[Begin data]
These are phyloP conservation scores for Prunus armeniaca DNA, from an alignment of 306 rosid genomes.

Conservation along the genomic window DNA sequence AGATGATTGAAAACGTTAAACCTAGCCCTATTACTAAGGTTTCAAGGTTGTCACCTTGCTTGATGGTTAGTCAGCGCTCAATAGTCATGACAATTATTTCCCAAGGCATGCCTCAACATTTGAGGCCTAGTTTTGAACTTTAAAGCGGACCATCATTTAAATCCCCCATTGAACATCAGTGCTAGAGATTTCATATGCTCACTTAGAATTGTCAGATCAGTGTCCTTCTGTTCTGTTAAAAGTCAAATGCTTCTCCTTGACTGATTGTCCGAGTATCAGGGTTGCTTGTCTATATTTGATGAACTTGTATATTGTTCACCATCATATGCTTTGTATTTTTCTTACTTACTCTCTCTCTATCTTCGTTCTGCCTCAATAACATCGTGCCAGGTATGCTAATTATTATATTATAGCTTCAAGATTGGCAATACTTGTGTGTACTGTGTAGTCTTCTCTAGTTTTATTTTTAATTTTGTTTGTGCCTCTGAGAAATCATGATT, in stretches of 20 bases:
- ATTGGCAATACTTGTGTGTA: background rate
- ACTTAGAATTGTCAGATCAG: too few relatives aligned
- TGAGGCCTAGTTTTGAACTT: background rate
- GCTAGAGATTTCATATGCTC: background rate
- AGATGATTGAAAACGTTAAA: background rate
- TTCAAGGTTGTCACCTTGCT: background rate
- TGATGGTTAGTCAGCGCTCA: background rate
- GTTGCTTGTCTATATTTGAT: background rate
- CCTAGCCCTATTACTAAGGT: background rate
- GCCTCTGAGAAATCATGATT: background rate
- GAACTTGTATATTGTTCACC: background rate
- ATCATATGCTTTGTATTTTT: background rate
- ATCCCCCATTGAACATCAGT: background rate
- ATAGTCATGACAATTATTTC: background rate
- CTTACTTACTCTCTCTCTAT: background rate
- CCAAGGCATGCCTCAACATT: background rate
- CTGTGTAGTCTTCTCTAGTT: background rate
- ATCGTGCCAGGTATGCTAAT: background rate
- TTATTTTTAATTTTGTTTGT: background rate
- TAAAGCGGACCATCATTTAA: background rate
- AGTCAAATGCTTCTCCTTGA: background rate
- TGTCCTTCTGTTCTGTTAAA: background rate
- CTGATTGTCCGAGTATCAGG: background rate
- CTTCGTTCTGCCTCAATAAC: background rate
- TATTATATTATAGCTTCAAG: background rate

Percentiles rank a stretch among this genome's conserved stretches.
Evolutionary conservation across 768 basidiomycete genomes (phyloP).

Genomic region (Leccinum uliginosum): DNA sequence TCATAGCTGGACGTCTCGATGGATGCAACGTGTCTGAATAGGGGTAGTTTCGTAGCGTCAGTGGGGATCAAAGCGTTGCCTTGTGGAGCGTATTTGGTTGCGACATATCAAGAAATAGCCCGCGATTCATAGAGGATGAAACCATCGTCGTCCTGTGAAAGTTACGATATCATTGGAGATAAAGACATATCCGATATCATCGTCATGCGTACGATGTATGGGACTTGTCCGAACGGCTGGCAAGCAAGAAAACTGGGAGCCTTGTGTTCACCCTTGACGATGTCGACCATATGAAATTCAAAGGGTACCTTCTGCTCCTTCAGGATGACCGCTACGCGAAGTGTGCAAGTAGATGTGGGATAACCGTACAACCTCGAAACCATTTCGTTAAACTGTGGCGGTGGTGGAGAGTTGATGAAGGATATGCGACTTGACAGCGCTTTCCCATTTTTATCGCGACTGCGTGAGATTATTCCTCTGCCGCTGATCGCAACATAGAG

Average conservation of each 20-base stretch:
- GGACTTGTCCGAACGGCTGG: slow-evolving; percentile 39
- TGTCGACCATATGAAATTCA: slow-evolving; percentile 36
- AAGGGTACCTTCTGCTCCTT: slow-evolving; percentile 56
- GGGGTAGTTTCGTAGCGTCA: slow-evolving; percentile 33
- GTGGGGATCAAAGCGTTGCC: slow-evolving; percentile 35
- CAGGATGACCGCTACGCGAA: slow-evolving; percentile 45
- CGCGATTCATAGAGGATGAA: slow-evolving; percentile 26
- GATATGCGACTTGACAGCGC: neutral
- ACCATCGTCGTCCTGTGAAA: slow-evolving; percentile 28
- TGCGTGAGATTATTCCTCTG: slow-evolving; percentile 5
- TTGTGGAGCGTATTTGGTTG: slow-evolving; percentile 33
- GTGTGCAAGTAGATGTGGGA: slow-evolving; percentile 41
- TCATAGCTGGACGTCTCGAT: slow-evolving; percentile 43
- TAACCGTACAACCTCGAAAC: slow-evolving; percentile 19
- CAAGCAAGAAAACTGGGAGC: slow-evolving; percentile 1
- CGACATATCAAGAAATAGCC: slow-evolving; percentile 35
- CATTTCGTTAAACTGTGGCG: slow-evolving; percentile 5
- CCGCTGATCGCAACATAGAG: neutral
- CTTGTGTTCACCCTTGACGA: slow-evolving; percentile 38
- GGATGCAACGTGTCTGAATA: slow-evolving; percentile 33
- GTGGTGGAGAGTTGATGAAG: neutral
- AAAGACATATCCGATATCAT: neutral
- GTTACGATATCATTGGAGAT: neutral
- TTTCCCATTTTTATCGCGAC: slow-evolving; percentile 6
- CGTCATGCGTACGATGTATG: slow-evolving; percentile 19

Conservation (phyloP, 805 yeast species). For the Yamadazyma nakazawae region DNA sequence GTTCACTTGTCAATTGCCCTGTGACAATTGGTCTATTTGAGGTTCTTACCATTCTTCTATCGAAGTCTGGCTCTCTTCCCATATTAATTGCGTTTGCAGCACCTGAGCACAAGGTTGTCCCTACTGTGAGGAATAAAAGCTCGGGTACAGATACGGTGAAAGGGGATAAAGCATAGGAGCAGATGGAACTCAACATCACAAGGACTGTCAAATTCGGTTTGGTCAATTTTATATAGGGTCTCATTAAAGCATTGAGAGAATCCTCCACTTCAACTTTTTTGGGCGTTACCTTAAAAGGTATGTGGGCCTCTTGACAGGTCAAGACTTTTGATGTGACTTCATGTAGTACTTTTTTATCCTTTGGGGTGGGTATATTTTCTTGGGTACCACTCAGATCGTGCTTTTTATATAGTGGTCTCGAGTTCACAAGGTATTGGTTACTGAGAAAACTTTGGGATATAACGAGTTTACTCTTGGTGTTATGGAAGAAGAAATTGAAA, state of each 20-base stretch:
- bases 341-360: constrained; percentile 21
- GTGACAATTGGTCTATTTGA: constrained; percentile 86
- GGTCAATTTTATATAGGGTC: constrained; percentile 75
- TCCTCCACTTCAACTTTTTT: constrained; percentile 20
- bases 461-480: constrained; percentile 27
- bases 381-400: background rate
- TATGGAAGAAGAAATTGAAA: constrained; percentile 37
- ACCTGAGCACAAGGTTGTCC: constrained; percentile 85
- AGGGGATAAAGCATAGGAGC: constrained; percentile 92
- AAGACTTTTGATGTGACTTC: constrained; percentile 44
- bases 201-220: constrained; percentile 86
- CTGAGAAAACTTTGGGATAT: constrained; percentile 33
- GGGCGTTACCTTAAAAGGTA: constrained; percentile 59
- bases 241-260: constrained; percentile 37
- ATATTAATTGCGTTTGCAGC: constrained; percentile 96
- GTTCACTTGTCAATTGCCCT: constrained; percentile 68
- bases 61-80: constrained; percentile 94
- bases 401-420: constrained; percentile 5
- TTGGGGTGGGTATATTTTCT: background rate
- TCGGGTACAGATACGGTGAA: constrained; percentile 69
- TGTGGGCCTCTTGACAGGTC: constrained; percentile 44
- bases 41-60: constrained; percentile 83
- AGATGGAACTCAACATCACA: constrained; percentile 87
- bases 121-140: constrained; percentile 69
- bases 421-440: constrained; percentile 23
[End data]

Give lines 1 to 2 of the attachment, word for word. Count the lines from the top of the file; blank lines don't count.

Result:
These are phyloP conservation scores for Prunus armeniaca DNA, from an alignment of 306 rosid genomes.

Conservation along the genomic window DNA sequence AGATGATTGAAAACGTTAAACCTAGCCCTATTACTAAGGTTTCAAGGTTGTCACCTTGCTTGATGGTTAGTCAGCGCTCAATAGTCATGACAATTATTTCCCAAGGCATGCCTCAACATTTGAGGCCTAGTTTTGAACTTTAAAGCGGACCATCATTTAAATCCCCCATTGAACATCAGTGCTAGAGATTTCATATGCTCACTTAGAATTGTCAGATCAGTGTCCTTCTGTTCTGTTAAAAGTCAAATGCTTCTCCTTGACTGATTGTCCGAGTATCAGGGTTGCTTGTCTATATTTGATGAACTTGTATATTGTTCACCATCATATGCTTTGTATTTTTCTTACTTACTCTCTCTCTATCTTCGTTCTGCCTCAATAACATCGTGCCAGGTATGCTAATTATTATATTATAGCTTCAAGATTGGCAATACTTGTGTGTACTGTGTAGTCTTCTCTAGTTTTATTTTTAATTTTGTTTGTGCCTCTGAGAAATCATGATT, in stretches of 20 bases: